The Connecticut Law Tribune by Karen Lee Torre - December 5, 2011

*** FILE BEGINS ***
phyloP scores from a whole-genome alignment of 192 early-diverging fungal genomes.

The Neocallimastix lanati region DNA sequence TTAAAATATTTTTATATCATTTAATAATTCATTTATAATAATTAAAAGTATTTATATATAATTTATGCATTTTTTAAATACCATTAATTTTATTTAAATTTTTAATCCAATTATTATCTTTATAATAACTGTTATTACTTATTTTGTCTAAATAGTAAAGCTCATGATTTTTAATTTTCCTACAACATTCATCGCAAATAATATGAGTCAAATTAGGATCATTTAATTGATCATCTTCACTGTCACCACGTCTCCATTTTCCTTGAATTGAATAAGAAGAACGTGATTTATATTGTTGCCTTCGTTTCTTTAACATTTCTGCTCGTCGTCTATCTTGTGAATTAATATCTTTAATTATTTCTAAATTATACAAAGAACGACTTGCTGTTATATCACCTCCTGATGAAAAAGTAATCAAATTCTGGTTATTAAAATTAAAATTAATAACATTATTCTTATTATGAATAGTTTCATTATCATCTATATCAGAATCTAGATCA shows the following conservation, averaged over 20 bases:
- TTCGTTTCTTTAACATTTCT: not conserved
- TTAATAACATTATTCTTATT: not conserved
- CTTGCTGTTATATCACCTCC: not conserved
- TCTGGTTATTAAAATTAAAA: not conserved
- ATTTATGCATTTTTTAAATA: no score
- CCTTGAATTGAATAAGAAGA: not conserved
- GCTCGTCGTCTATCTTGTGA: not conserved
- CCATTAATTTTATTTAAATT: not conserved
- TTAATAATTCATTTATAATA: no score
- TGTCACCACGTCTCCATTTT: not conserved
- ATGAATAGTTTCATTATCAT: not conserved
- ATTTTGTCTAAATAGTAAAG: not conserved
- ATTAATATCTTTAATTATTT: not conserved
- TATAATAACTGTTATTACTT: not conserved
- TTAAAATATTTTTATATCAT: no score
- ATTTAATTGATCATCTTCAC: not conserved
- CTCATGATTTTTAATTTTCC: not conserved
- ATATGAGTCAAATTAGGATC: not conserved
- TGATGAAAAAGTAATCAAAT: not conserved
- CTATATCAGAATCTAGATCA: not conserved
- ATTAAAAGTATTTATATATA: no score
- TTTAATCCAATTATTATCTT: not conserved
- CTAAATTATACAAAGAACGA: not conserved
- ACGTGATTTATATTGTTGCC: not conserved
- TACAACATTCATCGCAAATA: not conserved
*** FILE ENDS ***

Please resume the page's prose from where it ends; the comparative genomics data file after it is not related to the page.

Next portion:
East Haven’s (now former) Democratic Mayor April Capone got what was coming to her. Last month, the town’s voters booted her out of office, replacing her with Republican Joseph Maturo. A prominent campaign issue was Capone’s treatment of East Haven Police Chief Lenny Gallo, and her consequent squandering of hundreds of thousands of taxpayer dollars on what many believed to be a personal feud. That is hardly uncommon. Police chiefs too often find themselves targeted by newly elected mayors who prefer to award the powerful job to a political crony, one who will of necessity be the mayor’s lapdog. With that, a mayor can more easily get tickets “fixed,” protect a relative, crony, or a friend’s kid from arrest, and worse. Capone did not appoint Gallo; she inherited him. Sometimes, a police or fire chief irks union leaders and members by strictly enforcing work rules, and attempting to reign in sick leave and workers’ compensation abuse. The unions give money to the mayor’s campaign, work the polls, and the mayor agrees to get rid of the chief. It has happened. Long ago, and in the public interest, the Connecticut legislature acted on this problem. State law does not permit chiefs to be employed and dismissed at will. It protects them against politicians by requiring just cause for dismissal. A chief has a right to timely and specific charges, and an opportunity to be heard. To further protect chiefs against trumped-up charges of misconduct or contrived allegations of administrative incompetence, a chief may appeal the discharge to superior court, where an impartial judge can review the matter. Gallo joined other of the state’s police chiefs who fought back, including former New Haven chief Ben DeLieto and Hamden’s former chief, John Ambrogio. New Haven voters, upset with how DeLieto was treated, later elected him mayor. For causing and losing a long, costly personal battle against Ambrogio, former Hamden mayor John Carusone became an ex-mayor. At various picnics, parties and retirement dinners over the past year, I had occasion to talk to a lot of East Haveners about this. To a man and a woman, they thought the racial profiling allegations against their police department were crapola, politically motivated, and contrived, and they were furious at Capone for so quickly and without proof aligning herself with those who would profit from making those allegations, at enormous financial risk to taxpayers. For throwing a chief under the bus in the process, she is now out of a job. Good. She deserves it. At a time of fiscal crisis, Capone was burning public money on this feud. New Mayor Joe Maturo promised voters he would stop the nonsense and pull the plug on paying three police chief salaries, and do it quick. He made good on that promise. Noting that no chief should be kept home for a year and eight months without the letter and spirit of the law being followed, Maturo reinstated Gallo. East Haven voters want the laws enforced, criminals nabbed, motor vehicle offenders cited. They don’t want their cops, and more importantly their police chief, to be afraid to do their jobs because of fear of getting sued, fired or accused of “profiling.” Whether Gallo and his officers will succumb to that fear remains to be seen, but I am sure that those who stand to profit one way or the other from racial profiling charges would rather have a collaborating April Capone and a stooge for a police chief. Politicians are responsible for the emerging populations of illegal aliens in our midst. Mayor John DeStefano declared New Haven a sanctuary city, making it a magnet for thousands of illegals, many of them poor. Now his budget officials acknowledge that the city is crumbling under a financially unsustainable “at risk” population. “Racial profiling” has become a political tool used by ethnic groups to instill a fear in cops of being accused of racism if they stop a minority with an expired or phony plate. We need more Frank Rizzos among the ranks of police chiefs. On my summer reading list was a biography of the legendary Philadelphia chief, a gift from his son, Frank Rizzo Jr., now a Republican councilman in Philly. Rizzo was elected mayor despite the hysteria from left-wingers over his aggressive and no-holds-barred law enforcement as chief, and notwithstanding persistent allegations of racial profiling (which Rizzo of course dismissed as expected rhetoric from the guilty). Rizzo couldn’t care less what the liberals said. “When I’m elected mayor,” Rizzo said, “I’m going to give the Henry Avenue Bridge concession to one of the reporters. He’ll charge six-fifty a head to the liberals who want to jump off. He’ll make a fortune.” But of the many notable quotes Rizzo’s biographers attributed to him, the following is an undeniable truism: “Politicians create the problems then leave them in the laps of the police.” - Karen Lee Torre, a New Haven trial lawyer, litigates civil rights issues in the federal courts. Her e-mail address is firstname.lastname@example.org.